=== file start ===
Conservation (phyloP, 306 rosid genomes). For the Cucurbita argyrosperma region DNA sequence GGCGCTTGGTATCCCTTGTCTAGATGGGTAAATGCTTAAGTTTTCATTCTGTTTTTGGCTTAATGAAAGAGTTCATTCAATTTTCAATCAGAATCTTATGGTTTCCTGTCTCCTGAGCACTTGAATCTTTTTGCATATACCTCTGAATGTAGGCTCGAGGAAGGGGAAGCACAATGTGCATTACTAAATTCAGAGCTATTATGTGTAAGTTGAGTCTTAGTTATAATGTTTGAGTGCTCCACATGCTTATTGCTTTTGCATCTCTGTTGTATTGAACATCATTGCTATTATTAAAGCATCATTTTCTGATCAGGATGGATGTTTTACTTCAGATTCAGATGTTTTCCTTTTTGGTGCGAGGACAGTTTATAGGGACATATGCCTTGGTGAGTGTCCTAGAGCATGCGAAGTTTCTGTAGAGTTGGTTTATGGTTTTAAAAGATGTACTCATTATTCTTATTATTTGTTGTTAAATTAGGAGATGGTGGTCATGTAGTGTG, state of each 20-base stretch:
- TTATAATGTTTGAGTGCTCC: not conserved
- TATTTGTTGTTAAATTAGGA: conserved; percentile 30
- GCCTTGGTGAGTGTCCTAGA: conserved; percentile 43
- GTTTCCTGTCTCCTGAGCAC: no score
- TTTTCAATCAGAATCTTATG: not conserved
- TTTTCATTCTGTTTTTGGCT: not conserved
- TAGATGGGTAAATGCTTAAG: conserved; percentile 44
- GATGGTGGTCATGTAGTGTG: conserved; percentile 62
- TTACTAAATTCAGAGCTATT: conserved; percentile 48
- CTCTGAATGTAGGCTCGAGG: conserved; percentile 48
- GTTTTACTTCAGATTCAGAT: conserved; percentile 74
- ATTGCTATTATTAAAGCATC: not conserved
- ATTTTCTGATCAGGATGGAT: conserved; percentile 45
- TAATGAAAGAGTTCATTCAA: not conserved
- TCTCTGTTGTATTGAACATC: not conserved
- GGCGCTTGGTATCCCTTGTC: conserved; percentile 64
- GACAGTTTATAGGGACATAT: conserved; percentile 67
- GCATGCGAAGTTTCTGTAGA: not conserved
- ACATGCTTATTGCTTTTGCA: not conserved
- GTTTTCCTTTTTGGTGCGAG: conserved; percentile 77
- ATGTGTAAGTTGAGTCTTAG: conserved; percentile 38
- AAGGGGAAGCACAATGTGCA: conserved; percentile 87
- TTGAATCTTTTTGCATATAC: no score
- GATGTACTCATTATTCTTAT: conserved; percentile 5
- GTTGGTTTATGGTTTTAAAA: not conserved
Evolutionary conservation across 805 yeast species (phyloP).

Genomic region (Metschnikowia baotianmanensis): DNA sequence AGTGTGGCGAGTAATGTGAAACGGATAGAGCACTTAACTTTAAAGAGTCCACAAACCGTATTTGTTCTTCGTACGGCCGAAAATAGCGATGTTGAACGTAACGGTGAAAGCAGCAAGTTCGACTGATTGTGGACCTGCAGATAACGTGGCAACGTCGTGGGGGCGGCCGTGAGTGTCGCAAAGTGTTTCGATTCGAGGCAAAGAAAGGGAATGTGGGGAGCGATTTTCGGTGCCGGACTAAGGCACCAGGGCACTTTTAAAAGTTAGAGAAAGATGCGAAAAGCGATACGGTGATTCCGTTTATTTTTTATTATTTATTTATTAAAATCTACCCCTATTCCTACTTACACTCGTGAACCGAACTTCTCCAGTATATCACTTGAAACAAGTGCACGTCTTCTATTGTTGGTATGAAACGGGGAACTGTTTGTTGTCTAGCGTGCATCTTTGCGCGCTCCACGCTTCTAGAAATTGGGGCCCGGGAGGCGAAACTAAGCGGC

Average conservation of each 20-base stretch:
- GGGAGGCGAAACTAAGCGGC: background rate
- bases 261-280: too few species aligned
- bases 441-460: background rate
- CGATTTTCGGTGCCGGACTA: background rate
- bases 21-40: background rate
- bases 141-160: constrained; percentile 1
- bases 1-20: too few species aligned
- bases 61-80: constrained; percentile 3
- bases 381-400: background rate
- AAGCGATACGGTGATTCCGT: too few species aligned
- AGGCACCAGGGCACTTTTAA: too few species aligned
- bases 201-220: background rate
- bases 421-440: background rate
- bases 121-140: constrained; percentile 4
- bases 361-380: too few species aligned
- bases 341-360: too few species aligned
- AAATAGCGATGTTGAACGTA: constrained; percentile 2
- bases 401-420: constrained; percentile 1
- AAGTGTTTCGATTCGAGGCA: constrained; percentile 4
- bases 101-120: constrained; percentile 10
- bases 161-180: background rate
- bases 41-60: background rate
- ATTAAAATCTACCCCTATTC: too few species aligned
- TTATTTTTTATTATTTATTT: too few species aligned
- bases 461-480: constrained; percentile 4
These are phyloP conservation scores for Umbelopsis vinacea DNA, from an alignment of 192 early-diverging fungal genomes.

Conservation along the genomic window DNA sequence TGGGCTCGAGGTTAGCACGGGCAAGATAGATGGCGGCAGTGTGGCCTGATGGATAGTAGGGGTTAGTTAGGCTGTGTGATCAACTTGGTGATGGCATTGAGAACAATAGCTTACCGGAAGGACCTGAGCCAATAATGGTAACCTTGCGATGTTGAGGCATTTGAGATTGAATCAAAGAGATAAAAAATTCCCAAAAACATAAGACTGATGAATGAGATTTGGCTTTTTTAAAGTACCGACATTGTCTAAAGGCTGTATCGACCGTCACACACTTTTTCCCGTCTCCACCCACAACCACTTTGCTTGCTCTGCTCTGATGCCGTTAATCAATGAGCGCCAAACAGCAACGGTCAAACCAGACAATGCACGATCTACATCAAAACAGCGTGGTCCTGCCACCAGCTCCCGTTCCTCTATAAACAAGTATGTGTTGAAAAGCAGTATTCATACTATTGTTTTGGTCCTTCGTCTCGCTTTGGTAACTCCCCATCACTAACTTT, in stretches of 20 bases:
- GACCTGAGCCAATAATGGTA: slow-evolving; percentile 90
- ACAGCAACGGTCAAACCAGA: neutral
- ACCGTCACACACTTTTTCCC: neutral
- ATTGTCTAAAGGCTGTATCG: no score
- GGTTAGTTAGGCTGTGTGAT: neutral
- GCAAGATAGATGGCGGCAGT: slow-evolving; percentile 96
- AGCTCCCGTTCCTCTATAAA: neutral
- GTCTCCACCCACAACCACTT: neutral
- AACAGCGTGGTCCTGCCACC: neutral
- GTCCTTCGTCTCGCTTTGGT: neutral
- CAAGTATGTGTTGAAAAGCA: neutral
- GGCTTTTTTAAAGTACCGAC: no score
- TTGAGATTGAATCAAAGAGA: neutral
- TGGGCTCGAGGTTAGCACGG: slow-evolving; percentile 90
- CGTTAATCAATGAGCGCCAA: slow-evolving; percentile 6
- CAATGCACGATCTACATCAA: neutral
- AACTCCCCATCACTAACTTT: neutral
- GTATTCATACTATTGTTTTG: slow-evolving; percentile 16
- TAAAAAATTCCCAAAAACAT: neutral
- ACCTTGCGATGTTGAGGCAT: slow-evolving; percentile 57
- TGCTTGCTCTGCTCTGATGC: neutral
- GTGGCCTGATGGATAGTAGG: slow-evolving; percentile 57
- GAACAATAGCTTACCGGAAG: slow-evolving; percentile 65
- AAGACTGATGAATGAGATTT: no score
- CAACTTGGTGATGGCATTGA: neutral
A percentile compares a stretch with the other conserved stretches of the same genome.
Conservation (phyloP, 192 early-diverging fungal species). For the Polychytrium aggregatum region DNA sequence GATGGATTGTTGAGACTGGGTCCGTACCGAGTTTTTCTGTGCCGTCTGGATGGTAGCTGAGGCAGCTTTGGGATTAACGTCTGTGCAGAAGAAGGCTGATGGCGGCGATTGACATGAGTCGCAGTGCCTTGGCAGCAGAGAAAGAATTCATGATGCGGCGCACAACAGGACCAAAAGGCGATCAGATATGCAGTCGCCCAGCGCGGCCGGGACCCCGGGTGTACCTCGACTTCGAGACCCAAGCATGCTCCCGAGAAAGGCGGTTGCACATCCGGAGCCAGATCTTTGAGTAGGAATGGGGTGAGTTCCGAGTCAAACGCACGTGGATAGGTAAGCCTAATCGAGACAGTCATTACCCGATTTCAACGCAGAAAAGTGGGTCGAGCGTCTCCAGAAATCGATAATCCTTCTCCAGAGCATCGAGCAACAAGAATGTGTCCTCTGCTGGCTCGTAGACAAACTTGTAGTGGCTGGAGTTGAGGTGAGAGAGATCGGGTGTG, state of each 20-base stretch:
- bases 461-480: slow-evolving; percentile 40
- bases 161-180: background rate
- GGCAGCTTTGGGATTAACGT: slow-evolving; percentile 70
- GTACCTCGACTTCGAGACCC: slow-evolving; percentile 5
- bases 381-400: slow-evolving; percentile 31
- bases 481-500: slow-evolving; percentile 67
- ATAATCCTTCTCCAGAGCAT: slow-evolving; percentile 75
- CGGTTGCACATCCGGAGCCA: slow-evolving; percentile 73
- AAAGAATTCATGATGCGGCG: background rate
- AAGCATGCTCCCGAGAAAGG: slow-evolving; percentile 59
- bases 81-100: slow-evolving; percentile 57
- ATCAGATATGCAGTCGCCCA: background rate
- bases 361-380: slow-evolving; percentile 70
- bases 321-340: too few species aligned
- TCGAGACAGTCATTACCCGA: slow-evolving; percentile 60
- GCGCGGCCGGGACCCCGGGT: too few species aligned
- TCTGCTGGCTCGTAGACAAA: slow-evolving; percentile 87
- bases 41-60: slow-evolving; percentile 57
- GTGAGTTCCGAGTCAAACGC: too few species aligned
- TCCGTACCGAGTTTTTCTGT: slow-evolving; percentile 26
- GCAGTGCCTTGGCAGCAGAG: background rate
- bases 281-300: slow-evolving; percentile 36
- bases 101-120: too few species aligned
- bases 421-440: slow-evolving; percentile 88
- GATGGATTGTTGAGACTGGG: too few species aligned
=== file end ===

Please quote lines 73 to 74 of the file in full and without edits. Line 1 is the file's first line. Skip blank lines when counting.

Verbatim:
- AACTCCCCATCACTAACTTT: neutral
- GTATTCATACTATTGTTTTG: slow-evolving; percentile 16